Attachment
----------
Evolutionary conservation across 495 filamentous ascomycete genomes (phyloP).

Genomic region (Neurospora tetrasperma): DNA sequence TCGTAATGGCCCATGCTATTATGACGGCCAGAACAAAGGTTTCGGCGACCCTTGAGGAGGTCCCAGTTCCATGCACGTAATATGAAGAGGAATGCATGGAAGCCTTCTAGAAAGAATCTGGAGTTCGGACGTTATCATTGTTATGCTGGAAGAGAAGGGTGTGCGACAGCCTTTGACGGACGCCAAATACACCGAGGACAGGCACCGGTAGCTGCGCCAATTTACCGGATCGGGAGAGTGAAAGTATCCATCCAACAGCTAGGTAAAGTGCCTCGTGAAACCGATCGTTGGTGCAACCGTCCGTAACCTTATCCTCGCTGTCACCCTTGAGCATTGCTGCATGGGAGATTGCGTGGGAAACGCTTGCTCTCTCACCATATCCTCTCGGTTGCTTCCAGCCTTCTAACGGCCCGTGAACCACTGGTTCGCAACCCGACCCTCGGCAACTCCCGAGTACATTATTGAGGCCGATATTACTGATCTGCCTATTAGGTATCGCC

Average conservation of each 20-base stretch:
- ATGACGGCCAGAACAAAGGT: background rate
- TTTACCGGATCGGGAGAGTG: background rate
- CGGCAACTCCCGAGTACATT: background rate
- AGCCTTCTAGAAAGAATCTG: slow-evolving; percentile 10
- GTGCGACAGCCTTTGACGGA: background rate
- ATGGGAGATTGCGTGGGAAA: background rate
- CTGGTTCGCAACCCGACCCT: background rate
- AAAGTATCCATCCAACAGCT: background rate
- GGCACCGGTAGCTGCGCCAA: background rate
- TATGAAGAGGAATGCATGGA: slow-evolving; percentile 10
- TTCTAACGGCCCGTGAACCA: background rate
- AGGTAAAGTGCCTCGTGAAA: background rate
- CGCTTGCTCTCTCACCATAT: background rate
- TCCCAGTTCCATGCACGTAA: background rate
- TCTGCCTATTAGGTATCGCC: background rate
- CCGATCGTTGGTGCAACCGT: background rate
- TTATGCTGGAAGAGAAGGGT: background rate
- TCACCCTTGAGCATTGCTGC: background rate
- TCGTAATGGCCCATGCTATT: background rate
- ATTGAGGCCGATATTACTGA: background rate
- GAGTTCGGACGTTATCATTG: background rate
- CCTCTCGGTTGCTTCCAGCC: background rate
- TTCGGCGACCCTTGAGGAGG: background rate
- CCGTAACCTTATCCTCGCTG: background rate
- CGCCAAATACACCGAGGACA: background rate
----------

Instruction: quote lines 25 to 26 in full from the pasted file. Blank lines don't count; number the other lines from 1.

- CCTCTCGGTTGCTTCCAGCC: background rate
- TTCGGCGACCCTTGAGGAGG: background rate